Some great shots in the Swiss Alps - the novel's spiritual home, incidentally - taken during a week-long sojourn from Shepperton Studios, where the bulk of it was made, provide some breadth to a film that can be quite claustrophobic at times. The vast sets, some of the biggest that the studio has ever been witness to, are meticulous, but Roger Pratt's photography is largely intimate and highly subjective, which can lessen the otherwise profound effect of the often German Expressionist design-work. Awesome set design is provided with a sweeping palatial ballroom and grand curved staircase in the Frankenstein family mansion, a full-size schooner for Captain Walton, a delightful ice-cave that harkens back to the one that the Monster and the Wolf Man finds themselves encased in back in Universal's heyday and, naturally, Victor's lab is the kind of place that you would just love to spend some time poking around. Branagh has a good eye for iconic imagery, as well. The Monster suspended by chains by his shocked and repulsed Father, a pair of mismatched eyes peeping through a crack in a wall and, most emphatically of all, a body in cruciform pose and strapped to a grill being manoeuvred over our heads. Victor carrying another body - freshly murdered - to his relocated lab, a scarlet cloak billowing behind them like a growing pool of blood. And, a human fireball waltzing along a corridor, setting ablaze everything around it. All visions of a world on the brink of a new age, yet turned mad with the war between stifled ideology and supremely challenged faith.
In-keeping with the operatic nature of the film, composer Patrick Doyle - Branagh's friend and frequent collaborator - creates a soaring score of powerful orchestral might and dense thematic weight. Its gloom is undeniable, but the motifs he creates weave majestically through the film's wilder excursions to reach plenty of resonance. The creation-scene is a fantastic tour-de-force of all-out exhilaration, musically, as is the title theme, that recurs several times during the movie. All this makes the forced literacy of the script a lot more palatable and gives the film's action scenes, which Branagh is not particularly adept at choreographing, some added kinetic momentum. Trust me, I've discovered, to my own horror, that I haven't started cooking the tea for the wife and kids who are about to arrive home imminently, and that momentous cue for “The Creation” has been exactly the musical accompaniment to propel me into whirling culinary action!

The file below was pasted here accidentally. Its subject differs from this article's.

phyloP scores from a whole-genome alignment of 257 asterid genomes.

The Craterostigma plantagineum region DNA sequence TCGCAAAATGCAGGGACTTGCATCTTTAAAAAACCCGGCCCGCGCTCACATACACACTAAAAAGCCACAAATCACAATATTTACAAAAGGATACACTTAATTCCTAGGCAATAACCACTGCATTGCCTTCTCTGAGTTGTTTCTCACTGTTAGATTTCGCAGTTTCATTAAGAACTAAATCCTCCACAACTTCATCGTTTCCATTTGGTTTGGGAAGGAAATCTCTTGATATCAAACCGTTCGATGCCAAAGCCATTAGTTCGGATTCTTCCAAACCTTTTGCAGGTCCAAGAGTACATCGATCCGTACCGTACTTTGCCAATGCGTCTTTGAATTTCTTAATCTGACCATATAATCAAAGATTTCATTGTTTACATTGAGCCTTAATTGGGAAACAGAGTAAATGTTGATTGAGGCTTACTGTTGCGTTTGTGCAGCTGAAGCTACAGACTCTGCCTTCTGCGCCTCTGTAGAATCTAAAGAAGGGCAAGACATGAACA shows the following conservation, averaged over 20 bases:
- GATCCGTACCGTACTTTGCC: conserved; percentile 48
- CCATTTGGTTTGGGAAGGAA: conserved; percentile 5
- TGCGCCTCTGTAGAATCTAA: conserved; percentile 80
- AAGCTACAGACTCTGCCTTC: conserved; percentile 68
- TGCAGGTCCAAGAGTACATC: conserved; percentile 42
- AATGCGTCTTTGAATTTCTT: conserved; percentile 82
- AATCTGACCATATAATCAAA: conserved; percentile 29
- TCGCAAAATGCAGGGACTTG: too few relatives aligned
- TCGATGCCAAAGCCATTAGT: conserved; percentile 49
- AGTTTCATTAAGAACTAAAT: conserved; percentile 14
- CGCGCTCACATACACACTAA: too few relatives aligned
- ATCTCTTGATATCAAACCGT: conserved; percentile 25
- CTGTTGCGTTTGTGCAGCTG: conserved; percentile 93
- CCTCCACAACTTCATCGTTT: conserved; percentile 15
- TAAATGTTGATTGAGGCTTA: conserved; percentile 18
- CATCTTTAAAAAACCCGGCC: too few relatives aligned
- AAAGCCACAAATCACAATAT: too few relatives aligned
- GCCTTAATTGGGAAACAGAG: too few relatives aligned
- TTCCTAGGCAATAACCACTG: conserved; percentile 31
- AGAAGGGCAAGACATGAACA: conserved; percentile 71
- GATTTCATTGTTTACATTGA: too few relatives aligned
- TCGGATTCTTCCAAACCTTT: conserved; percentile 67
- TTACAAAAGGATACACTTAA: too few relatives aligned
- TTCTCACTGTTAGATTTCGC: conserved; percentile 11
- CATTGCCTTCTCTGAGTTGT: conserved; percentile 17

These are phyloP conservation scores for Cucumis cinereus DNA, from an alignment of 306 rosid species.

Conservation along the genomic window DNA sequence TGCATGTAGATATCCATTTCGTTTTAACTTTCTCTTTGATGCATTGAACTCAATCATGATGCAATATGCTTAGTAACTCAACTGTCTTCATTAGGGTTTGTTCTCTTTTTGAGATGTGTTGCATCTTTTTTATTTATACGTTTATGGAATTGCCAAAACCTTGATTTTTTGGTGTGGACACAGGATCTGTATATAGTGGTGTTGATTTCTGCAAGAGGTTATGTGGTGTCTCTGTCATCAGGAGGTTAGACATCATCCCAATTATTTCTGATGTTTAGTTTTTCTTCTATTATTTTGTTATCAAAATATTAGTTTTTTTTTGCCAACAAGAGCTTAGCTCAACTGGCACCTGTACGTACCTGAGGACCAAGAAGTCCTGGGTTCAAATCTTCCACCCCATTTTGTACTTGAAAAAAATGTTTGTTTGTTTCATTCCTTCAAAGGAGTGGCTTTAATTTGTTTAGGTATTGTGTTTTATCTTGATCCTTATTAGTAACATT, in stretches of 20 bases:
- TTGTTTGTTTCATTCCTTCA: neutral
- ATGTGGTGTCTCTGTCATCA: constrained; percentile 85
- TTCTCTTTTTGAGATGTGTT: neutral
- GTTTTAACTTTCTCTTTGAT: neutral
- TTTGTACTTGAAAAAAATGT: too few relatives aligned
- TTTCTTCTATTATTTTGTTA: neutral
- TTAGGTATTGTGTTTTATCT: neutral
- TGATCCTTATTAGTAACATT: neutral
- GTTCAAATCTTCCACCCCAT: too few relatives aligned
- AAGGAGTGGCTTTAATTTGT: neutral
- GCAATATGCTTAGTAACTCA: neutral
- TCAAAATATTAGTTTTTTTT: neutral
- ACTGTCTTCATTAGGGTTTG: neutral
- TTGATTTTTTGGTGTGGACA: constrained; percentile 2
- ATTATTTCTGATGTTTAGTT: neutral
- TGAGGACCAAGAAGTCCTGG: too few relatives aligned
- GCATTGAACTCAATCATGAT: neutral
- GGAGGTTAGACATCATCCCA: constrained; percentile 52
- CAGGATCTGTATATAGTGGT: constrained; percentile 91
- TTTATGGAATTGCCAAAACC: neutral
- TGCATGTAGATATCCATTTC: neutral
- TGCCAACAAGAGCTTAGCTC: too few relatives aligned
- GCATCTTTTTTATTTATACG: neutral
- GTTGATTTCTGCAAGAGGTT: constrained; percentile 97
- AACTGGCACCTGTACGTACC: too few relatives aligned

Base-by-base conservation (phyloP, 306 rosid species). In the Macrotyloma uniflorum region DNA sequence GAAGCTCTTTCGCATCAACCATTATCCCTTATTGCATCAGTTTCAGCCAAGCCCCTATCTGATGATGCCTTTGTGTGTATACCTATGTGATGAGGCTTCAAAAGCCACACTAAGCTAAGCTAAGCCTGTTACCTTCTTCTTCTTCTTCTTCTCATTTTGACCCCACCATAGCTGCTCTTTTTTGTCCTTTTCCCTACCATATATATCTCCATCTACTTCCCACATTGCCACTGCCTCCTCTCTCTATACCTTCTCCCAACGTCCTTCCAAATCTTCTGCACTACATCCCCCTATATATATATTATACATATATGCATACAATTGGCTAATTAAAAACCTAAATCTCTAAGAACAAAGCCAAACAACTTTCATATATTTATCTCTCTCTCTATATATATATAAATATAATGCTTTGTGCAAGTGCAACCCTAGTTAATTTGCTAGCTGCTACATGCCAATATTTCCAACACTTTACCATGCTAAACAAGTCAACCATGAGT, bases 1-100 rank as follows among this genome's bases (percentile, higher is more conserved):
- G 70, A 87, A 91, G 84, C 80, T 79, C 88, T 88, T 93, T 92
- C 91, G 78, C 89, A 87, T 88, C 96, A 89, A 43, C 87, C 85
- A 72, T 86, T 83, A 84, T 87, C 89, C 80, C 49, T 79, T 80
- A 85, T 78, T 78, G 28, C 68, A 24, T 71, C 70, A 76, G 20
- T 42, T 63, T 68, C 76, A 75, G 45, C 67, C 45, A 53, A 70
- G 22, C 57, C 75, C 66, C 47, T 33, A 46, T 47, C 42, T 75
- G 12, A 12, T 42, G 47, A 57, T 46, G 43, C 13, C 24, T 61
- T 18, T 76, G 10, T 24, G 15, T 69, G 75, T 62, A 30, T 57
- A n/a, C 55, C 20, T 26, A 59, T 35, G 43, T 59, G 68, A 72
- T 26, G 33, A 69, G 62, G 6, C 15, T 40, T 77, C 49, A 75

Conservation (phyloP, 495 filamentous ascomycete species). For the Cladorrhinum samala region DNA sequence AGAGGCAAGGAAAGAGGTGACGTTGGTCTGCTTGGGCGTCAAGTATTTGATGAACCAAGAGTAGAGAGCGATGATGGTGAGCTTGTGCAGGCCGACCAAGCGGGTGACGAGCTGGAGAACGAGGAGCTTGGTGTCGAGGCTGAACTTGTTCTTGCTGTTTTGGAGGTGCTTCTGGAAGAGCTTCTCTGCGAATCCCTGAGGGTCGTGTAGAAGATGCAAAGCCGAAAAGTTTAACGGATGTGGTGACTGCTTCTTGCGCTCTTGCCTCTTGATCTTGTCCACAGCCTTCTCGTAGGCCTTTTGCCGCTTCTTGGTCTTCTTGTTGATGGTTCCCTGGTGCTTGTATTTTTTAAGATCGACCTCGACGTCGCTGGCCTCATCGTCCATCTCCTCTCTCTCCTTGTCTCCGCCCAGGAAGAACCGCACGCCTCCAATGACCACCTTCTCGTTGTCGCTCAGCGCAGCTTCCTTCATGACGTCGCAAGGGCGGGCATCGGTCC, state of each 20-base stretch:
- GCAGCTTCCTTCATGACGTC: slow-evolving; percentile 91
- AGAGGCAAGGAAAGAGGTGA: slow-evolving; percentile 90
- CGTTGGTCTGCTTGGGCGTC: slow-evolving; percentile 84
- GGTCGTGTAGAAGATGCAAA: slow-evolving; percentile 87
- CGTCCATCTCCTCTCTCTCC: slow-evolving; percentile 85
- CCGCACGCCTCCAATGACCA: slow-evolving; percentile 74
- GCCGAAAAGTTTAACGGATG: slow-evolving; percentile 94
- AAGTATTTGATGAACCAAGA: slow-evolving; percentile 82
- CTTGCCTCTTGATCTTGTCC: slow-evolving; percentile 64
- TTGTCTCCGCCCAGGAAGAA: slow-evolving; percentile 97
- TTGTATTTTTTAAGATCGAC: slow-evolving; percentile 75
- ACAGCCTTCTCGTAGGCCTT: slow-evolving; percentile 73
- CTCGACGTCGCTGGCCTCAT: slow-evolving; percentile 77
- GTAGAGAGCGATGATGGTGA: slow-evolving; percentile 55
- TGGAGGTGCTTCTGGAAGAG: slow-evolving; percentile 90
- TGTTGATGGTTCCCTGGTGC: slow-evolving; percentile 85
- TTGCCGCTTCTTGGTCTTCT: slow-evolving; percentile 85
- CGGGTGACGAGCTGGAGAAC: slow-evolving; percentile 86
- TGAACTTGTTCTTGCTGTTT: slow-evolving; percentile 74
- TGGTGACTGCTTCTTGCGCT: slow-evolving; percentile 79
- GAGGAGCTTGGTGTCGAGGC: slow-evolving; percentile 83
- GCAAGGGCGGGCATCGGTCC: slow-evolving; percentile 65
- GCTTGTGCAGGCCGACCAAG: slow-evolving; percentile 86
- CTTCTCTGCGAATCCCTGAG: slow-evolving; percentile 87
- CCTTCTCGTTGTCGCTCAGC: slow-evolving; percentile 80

“Tomorrow, this journal and this evil must be destroyed ... forever.”
So, Mary Shelley's Frankenstein, as depicted by man-on-a-mission Kenneth Branagh, is not the greatest interpretation of the classic tale, but it is one of the most faithful to the original source. Steph Lady's and Frank Darabont's screenplay, no matter how annoyingly self-conscious it is, is remarkably fresh and full of metaphor, symbolism and noble accusation. Under Branagh's passionate direction, the film is vigorous, full-blooded and chaotic. He ascertained at the time of production that the concept couldn't be more timely and relevant to today's techo-challenging society, what with gene-manipulation, organ transplants, bionic limbs and the desperate search to find cures for cancer and AIDS, etc., all daily occurrences and, of course, that adage still holds up a full fifteen years on. Although his own performance in the title role veers from fine to farcical, De Niro's anchors the production with doomed nobility and a truly touching and wistful sense of melancholy. There is excellent support from Briars and Hulce and, especially, from Cleese, although Helena Bonham Carter is a definite fly-in-the-ointment being both unappealing and unconvincing as the love of Victor's life, ironically only coming alive in the role after Elizabeth has, well, been on the receiving end of the good doctor's, ahem, electric eel.
But with terrific makeup from Daniel Parker and Paul Engelen, rich production design and that thunderous score from Patrick Doyle, Mary Shelley's Frankenstein proves itself to be bold attempt to capture the mad visions that plagued the young writer's nightmares on the banks of Lake Geneva almost two hundred years ago.
Recommended for stormy nights and a strong 7 out of 10.